The biggest concern on the minds of ride-hailing investors is Lyft (LYFT) - Get Report and Uber's (UBER) - Get Report paths to profitability. 

For its part, Lyft lost less money than Wall Street had expected in the third quarter of 2019 in an earnings report that came just after management told the media that it expects to be EBITDA positive by fourth quarter 2021. Still, the stock is down slightly from $43.70 a share just before management made that comment to $43 Monday. 

Now, Uber is set to report its third quarter earnings on Monday after the close. For Uber, the market isn't anticipating the company to be profitable on any basis until 2022 or 2021. For the quarter, analysts polled by FactSet are looking for Uber to report a loss of 59 cents per share and negative free cash flow of $713 million.

But several factors are making analysts somewhat optimistic Uber can beat expectations, which would make investors slightly more confident the company can move towards a profit. 

The improving Lyft story is swaying analysts for the moment. "Post Lyft Q3 EPS results, we are neutral to incrementally positive for Ridesharing market demand given the 63% year-over-year Revenue growth Lyft reported and we are more positive on Uber's profitability trends," wrote RBC Capital Markets analyst Mark Mahaney in a Friday afternoon note.

On Monday, Uber shares were down 3.16% to $30.38. Shares are down about 26% from its IPO in May. 

Wedbush Securities analyst Dan Ives wrote on Friday evening that "while Lyft has now given targets on profitability, Uber remains mum with hopes the company will give some more color around its bottom line strategy on its conference call Monday night." He added, "In terms of the quarter, we expect Uber to beat expectations with our/consensus revenue of $3.85B (+31% year-over-year)/$3.7B (+26%) and adjusted EBITDA of negative $730 million/ negative $818 million."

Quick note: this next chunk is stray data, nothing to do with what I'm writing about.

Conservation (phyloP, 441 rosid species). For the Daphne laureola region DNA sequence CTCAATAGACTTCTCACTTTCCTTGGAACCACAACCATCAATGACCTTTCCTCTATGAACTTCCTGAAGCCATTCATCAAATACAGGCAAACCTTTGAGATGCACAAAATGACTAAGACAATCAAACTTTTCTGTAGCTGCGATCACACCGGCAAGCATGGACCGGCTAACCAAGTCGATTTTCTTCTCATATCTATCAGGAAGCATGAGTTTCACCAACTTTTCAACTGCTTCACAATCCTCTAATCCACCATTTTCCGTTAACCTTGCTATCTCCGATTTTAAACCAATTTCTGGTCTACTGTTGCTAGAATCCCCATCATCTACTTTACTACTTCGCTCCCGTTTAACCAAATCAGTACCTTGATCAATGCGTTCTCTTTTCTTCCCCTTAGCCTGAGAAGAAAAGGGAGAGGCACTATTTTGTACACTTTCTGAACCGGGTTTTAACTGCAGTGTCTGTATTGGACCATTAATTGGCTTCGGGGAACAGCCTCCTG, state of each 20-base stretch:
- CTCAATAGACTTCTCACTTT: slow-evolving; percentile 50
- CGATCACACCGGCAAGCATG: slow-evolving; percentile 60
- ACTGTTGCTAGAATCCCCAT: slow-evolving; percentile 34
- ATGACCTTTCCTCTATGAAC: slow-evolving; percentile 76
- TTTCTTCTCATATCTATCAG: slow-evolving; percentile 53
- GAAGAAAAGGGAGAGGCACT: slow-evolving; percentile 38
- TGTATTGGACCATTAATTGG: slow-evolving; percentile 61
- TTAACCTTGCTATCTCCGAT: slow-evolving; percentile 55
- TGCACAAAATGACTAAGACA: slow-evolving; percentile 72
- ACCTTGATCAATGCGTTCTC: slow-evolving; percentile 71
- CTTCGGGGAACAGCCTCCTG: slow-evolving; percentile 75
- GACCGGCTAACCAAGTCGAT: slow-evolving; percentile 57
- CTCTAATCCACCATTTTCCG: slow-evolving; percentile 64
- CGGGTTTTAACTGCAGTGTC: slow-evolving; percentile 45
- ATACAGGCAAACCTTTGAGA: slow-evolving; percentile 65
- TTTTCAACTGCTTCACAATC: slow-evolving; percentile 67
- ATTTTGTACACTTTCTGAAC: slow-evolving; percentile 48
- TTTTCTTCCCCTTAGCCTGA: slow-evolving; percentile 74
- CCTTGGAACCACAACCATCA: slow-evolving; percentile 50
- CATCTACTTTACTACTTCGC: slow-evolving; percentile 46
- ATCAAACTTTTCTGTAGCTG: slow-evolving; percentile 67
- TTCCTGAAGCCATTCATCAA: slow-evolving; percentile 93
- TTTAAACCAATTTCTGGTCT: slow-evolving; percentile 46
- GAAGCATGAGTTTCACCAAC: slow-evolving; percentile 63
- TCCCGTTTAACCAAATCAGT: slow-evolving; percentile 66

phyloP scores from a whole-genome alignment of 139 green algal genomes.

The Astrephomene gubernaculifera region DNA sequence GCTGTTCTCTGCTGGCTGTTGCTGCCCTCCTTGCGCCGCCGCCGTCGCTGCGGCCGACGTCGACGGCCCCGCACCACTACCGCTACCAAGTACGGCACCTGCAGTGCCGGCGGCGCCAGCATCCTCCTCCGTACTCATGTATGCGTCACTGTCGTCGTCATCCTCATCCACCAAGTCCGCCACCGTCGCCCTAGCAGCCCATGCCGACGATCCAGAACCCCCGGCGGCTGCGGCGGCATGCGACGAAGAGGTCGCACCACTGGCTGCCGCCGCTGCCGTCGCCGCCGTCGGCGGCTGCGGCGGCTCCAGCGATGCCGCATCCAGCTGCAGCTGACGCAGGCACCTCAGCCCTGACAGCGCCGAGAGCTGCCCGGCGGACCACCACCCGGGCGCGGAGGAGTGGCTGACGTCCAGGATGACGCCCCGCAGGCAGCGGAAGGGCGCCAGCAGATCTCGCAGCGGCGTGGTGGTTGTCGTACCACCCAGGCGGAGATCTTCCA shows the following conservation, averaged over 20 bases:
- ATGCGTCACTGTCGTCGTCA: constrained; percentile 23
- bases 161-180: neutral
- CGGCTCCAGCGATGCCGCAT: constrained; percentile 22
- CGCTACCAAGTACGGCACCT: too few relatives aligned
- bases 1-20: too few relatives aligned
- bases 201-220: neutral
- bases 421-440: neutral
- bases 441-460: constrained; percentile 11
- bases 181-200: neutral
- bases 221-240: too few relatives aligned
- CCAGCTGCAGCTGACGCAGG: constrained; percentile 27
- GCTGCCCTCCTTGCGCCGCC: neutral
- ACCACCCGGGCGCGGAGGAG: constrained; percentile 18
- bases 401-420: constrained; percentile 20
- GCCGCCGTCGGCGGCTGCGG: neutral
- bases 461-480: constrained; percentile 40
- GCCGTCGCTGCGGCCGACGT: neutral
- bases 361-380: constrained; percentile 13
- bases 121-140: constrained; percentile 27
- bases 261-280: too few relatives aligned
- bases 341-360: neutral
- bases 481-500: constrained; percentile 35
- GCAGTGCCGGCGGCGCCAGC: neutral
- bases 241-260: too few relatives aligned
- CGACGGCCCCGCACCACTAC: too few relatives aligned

One point that will power both companies' ability to achieve a profit is higher ride-hailing take-rates, or the percentage of fares and fees that it keeps for itself. After having battled each other to accrue riders, Uber and Lyft are now widely expected to begin raising prices and halting discounts and rewards, a trend analysts call "price rationalization." Mahaney said "We are more positive on Uber's profitability trends in part due to Lyft commentary about a more rational market environment (reduced couponing)." 

For Ives, take-rate expansion is certainly a part of his hopes for the company, but its newer services are also an important driver for the stock, for which he has a bullish price target of $58. With a 100 million person installed base, Ives wrote that "a core tenet of our longer term positive thesis on the name is around Uber's ability to morph its unrivaled ridesharing platform into a broader consumer engine with Uber Eats, Uber Freight, and autonomous initiatives to hit its full monetization potential at scale."

Ives added that Grubhub (GRUB) - Get Report recently said it's offering free deliveries to some users as Uber Eats emerges as a competitor. Ives sees Grubhub's 20% take-rate, which is twice Uber Eat's 10%, as another reason why Uber can grow its user count on Uber Eats.